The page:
I did look into publishing my own book on building small engines. Model engine building is such a "niche" market that the big publishers won't touch it. They all recommended that I "self publish" a book. I looked into "self publishing", but the up front costs are greater than the projected market would bear. The three books I mentioned at the very first post in this thread are very good, and contain a lot of model engine knowledge. Reading automotive books about full size engines doesn't work either. Remember, I built and raced hot-rods for most of my life, and I know what is in the full size automotive books and magazines. About 75% of info about full size engines transfers into modelling i.c. engines, but 25% doesn't. It is quite possible that the type of book I have in mind doesn't really exist.----Brian
                    Brian Rupnow
                    Design engineer
                    Barrie, Ontario, Canada

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                    • #11
                      Originally posted by brian Rupnow View Post
                      I did look into publishing my own book on building small engines. Model engine building is such a "niche" market that the big publishers won't touch it. They all recommended that I "self publish" a book. I looked into "self publishing", but the up front costs are greater than the projected market would bear. The three books I mentioned at the very first post in this thread are very good, and contain a lot of model engine knowledge. Reading automotive books about full size engines doesn't work either. Remember, I built and raced hot-rods for most of my life, and I know what is in the full size automotive books and magazines. About 75% of info about full size engines transfers into modelling i.c. engines, but 25% doesn't. It is quite possible that the type of book I have in mind doesn't really exist.----Brian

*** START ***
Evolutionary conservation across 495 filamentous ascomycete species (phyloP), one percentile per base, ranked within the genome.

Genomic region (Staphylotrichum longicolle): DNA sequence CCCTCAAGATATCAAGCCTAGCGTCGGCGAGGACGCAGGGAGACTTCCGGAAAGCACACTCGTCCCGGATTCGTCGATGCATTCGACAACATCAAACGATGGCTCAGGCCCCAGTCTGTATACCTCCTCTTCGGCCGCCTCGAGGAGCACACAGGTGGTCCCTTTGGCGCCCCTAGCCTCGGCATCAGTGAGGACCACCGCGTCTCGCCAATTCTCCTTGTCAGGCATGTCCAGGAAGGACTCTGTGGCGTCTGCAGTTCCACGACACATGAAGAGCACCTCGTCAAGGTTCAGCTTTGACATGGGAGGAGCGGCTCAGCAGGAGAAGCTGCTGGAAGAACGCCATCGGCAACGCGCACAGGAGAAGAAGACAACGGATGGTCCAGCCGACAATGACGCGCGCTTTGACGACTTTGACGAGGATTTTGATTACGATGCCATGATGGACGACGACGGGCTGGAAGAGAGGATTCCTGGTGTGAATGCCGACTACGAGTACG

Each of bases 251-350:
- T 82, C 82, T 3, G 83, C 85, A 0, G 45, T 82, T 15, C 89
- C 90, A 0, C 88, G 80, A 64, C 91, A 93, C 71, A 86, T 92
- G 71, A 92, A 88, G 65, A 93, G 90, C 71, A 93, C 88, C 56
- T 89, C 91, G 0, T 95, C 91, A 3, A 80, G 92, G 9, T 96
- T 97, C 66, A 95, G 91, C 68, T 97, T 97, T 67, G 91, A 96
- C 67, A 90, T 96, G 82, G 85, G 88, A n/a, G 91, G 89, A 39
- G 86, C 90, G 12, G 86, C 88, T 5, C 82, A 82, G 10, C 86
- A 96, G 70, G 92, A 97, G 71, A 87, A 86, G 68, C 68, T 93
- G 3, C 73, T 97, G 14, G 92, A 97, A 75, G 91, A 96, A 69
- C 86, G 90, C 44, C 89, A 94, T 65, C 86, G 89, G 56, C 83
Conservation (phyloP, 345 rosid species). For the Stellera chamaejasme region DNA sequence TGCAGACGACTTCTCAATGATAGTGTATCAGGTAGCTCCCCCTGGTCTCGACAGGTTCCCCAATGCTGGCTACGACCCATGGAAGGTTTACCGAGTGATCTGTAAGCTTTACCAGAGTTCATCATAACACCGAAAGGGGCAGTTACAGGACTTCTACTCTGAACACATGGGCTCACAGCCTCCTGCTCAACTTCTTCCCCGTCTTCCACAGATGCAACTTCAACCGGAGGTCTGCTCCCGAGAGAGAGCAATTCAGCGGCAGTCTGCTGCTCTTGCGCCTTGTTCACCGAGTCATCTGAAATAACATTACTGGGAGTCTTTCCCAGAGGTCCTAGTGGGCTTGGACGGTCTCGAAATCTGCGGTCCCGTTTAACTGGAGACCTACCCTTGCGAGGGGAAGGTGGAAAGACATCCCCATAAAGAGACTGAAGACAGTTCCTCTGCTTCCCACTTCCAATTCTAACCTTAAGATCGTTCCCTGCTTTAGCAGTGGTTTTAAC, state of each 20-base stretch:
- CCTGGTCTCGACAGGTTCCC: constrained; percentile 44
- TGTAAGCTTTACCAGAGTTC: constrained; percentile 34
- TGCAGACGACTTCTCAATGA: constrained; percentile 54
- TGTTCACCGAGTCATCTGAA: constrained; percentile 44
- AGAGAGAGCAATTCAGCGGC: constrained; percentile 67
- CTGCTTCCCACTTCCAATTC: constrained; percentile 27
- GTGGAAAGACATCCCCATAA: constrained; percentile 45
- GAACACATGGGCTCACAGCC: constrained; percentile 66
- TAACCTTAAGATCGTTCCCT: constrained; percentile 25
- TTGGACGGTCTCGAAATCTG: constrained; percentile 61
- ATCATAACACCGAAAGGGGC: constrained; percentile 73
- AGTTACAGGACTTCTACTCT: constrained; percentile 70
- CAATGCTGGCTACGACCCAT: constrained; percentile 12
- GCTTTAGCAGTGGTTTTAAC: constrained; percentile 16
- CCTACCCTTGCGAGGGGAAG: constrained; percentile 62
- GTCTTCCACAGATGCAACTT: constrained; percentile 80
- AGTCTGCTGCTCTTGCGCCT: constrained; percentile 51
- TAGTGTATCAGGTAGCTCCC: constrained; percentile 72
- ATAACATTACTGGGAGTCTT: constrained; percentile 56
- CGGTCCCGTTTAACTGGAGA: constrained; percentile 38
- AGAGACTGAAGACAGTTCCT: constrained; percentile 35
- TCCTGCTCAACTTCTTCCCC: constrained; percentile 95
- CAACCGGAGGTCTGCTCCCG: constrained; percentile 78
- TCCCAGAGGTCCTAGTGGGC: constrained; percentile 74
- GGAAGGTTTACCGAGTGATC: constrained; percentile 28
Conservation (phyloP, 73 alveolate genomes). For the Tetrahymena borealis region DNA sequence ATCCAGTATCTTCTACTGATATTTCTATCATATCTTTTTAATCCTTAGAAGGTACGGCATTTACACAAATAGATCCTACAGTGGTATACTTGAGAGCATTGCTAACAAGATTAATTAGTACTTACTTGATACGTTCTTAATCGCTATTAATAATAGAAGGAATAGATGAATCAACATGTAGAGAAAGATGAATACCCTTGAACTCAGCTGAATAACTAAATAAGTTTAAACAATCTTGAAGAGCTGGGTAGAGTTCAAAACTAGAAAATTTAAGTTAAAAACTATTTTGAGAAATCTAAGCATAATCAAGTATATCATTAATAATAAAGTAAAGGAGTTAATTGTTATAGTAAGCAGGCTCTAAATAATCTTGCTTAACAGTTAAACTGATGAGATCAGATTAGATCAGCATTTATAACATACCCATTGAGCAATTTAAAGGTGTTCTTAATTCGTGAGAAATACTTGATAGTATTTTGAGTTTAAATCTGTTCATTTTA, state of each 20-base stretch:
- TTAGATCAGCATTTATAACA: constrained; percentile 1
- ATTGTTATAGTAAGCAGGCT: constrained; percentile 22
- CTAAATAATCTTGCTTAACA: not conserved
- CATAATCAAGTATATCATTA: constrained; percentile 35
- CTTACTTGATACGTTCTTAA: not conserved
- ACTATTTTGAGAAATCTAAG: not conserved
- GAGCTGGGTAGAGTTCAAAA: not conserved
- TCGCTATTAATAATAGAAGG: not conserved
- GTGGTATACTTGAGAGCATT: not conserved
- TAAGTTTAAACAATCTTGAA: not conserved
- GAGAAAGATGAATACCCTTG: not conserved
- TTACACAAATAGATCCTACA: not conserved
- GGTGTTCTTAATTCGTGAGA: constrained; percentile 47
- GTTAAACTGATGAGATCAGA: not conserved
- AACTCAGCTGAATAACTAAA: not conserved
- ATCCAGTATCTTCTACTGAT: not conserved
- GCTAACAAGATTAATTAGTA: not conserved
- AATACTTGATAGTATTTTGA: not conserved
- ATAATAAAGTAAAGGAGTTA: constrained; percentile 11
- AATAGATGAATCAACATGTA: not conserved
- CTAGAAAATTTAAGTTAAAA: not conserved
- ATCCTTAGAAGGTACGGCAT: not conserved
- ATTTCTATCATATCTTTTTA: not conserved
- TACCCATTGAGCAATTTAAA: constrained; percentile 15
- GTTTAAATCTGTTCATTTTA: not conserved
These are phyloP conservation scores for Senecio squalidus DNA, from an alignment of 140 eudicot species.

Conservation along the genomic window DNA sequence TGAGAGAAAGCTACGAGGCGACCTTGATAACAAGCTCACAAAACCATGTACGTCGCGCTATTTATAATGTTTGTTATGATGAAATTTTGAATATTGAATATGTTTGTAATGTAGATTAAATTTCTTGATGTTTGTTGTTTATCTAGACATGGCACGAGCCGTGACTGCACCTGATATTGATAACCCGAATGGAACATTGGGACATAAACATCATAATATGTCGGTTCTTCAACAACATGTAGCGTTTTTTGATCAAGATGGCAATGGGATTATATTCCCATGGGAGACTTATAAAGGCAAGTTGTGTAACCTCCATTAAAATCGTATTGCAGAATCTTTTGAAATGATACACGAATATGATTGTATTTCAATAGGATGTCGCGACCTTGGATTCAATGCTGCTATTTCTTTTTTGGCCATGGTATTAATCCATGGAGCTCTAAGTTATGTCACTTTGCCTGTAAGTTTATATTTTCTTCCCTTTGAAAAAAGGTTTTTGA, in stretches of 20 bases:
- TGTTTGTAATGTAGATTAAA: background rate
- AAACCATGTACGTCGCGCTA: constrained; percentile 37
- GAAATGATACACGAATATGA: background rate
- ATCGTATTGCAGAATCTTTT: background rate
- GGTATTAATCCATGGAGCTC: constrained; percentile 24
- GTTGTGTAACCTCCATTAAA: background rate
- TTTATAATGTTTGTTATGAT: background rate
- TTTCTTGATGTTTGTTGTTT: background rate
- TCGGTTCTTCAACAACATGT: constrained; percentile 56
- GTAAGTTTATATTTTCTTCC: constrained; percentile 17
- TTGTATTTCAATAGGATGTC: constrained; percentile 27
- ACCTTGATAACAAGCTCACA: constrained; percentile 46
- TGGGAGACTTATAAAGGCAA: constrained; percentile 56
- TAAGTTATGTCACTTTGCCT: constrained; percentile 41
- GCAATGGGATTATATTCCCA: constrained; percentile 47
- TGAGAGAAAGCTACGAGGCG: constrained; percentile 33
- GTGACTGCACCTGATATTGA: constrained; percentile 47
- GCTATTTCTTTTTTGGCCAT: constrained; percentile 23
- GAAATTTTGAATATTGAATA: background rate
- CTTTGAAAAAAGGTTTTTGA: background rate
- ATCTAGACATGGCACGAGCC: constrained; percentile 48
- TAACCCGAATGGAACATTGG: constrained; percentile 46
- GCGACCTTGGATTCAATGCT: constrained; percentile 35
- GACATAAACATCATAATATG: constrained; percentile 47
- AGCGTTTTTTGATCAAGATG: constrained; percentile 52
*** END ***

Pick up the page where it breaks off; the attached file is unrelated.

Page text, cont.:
Well, Brian, maybe you should talk to George Bullis about submitting to Village Press!!
                      I cut it off twice; it's still too short
                      Oregon, USA

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                      • #12
                        Tim----I did.
                        Brian Rupnow
                        Design engineer
                        Barrie, Ontario, Canada

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                        • #13
                          From the 1920s to the 1960s Edgar Westbury wrote regularly for the Model Engineer magazine.
                          He described many i.c, engines, from utility jobs for model speedboats to( Almost) scale replicas of full size engines.
                          His descriptions were, in most cases. full of details, and contained information to make the jigs and tooling needed.
                          My son and I own a gasoline powered model roller to his plans and we( At Toronto Society of Model Engineers) have seen many other very successful engines which run well, built to his plans
                          . Castings and drawings are still acailable for some of his designs.
                          He was a designer of full size motor bike and small utility engines.
                          Regards David Powell.

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                          • #14
                            You might check out Model Engine Builder magazine. They kind of picked up the gauntlet when Strictly I.C. folded. They are a digital magazine now. I used to subscribe, but dropped it when my interest deviated.

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                            • #15
                              Originally posted by brian Rupnow View Post
                              I know what is in the full size automotive books and magazines. About 75% of info about full size engines transfers into modelling i.c. engines, but 25% doesn't.
                              We can always read 3/4 of any of those books then.

                              Mike
                              WI/IL border, USA